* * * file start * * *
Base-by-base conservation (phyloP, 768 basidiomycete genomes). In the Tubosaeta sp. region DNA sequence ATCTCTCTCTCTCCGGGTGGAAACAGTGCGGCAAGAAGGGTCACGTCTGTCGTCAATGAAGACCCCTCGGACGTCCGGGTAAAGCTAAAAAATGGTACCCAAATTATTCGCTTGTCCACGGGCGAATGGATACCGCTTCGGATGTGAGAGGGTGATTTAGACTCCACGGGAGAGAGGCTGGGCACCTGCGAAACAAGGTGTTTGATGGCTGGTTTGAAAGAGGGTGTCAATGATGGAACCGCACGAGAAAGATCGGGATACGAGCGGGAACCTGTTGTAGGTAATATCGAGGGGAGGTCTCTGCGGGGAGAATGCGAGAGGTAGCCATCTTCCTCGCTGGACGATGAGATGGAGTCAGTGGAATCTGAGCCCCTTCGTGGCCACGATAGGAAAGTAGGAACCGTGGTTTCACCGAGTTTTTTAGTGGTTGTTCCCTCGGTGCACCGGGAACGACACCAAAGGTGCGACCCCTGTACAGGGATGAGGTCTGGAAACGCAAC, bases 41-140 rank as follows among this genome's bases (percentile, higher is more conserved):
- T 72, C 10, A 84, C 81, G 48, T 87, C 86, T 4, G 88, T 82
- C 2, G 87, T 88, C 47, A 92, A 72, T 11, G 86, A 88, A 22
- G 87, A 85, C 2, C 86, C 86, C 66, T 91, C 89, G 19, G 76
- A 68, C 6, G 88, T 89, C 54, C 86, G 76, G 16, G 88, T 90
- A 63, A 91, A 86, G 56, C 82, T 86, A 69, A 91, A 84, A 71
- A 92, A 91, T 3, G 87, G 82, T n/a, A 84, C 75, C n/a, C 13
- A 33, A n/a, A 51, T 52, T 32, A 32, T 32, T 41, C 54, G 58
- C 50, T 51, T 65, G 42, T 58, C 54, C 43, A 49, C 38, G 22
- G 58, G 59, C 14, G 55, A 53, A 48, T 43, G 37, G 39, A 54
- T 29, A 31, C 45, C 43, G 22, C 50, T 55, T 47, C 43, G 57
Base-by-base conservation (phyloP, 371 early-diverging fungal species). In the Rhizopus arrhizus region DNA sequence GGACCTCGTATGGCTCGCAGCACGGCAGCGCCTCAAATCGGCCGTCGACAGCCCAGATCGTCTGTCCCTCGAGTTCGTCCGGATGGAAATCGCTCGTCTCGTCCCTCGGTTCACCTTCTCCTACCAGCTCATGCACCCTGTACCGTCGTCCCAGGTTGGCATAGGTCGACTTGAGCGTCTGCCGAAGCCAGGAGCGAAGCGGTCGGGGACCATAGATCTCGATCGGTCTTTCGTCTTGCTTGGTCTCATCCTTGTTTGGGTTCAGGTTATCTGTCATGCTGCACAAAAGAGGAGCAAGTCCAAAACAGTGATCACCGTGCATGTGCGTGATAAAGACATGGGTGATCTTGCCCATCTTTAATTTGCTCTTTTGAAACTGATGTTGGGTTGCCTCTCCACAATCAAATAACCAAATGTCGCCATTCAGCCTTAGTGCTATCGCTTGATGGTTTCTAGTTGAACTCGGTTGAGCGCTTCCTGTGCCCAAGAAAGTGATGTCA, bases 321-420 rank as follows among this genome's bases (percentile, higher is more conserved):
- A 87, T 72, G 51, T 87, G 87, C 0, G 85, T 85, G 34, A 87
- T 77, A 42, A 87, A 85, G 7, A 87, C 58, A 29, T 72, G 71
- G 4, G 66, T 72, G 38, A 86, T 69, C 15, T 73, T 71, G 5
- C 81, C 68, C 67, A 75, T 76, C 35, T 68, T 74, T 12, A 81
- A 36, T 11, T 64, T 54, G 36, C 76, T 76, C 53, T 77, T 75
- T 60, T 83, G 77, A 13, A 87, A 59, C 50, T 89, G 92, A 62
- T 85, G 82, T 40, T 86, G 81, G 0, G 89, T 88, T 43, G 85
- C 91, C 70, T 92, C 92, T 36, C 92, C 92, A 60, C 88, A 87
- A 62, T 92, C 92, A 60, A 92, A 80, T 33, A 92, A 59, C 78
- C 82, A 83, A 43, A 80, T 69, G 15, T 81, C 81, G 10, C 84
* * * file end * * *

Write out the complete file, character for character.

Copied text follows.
Base-by-base conservation (phyloP, 768 basidiomycete genomes). In the Tubosaeta sp. region DNA sequence ATCTCTCTCTCTCCGGGTGGAAACAGTGCGGCAAGAAGGGTCACGTCTGTCGTCAATGAAGACCCCTCGGACGTCCGGGTAAAGCTAAAAAATGGTACCCAAATTATTCGCTTGTCCACGGGCGAATGGATACCGCTTCGGATGTGAGAGGGTGATTTAGACTCCACGGGAGAGAGGCTGGGCACCTGCGAAACAAGGTGTTTGATGGCTGGTTTGAAAGAGGGTGTCAATGATGGAACCGCACGAGAAAGATCGGGATACGAGCGGGAACCTGTTGTAGGTAATATCGAGGGGAGGTCTCTGCGGGGAGAATGCGAGAGGTAGCCATCTTCCTCGCTGGACGATGAGATGGAGTCAGTGGAATCTGAGCCCCTTCGTGGCCACGATAGGAAAGTAGGAACCGTGGTTTCACCGAGTTTTTTAGTGGTTGTTCCCTCGGTGCACCGGGAACGACACCAAAGGTGCGACCCCTGTACAGGGATGAGGTCTGGAAACGCAAC, bases 41-140 rank as follows among this genome's bases (percentile, higher is more conserved):
- T 72, C 10, A 84, C 81, G 48, T 87, C 86, T 4, G 88, T 82
- C 2, G 87, T 88, C 47, A 92, A 72, T 11, G 86, A 88, A 22
- G 87, A 85, C 2, C 86, C 86, C 66, T 91, C 89, G 19, G 76
- A 68, C 6, G 88, T 89, C 54, C 86, G 76, G 16, G 88, T 90
- A 63, A 91, A 86, G 56, C 82, T 86, A 69, A 91, A 84, A 71
- A 92, A 91, T 3, G 87, G 82, T n/a, A 84, C 75, C n/a, C 13
- A 33, A n/a, A 51, T 52, T 32, A 32, T 32, T 41, C 54, G 58
- C 50, T 51, T 65, G 42, T 58, C 54, C 43, A 49, C 38, G 22
- G 58, G 59, C 14, G 55, A 53, A 48, T 43, G 37, G 39, A 54
- T 29, A 31, C 45, C 43, G 22, C 50, T 55, T 47, C 43, G 57
Base-by-base conservation (phyloP, 371 early-diverging fungal species). In the Rhizopus arrhizus region DNA sequence GGACCTCGTATGGCTCGCAGCACGGCAGCGCCTCAAATCGGCCGTCGACAGCCCAGATCGTCTGTCCCTCGAGTTCGTCCGGATGGAAATCGCTCGTCTCGTCCCTCGGTTCACCTTCTCCTACCAGCTCATGCACCCTGTACCGTCGTCCCAGGTTGGCATAGGTCGACTTGAGCGTCTGCCGAAGCCAGGAGCGAAGCGGTCGGGGACCATAGATCTCGATCGGTCTTTCGTCTTGCTTGGTCTCATCCTTGTTTGGGTTCAGGTTATCTGTCATGCTGCACAAAAGAGGAGCAAGTCCAAAACAGTGATCACCGTGCATGTGCGTGATAAAGACATGGGTGATCTTGCCCATCTTTAATTTGCTCTTTTGAAACTGATGTTGGGTTGCCTCTCCACAATCAAATAACCAAATGTCGCCATTCAGCCTTAGTGCTATCGCTTGATGGTTTCTAGTTGAACTCGGTTGAGCGCTTCCTGTGCCCAAGAAAGTGATGTCA, bases 321-420 rank as follows among this genome's bases (percentile, higher is more conserved):
- A 87, T 72, G 51, T 87, G 87, C 0, G 85, T 85, G 34, A 87
- T 77, A 42, A 87, A 85, G 7, A 87, C 58, A 29, T 72, G 71
- G 4, G 66, T 72, G 38, A 86, T 69, C 15, T 73, T 71, G 5
- C 81, C 68, C 67, A 75, T 76, C 35, T 68, T 74, T 12, A 81
- A 36, T 11, T 64, T 54, G 36, C 76, T 76, C 53, T 77, T 75
- T 60, T 83, G 77, A 13, A 87, A 59, C 50, T 89, G 92, A 62
- T 85, G 82, T 40, T 86, G 81, G 0, G 89, T 88, T 43, G 85
- C 91, C 70, T 92, C 92, T 36, C 92, C 92, A 60, C 88, A 87
- A 62, T 92, C 92, A 60, A 92, A 80, T 33, A 92, A 59, C 78
- C 82, A 83, A 43, A 80, T 69, G 15, T 81, C 81, G 10, C 84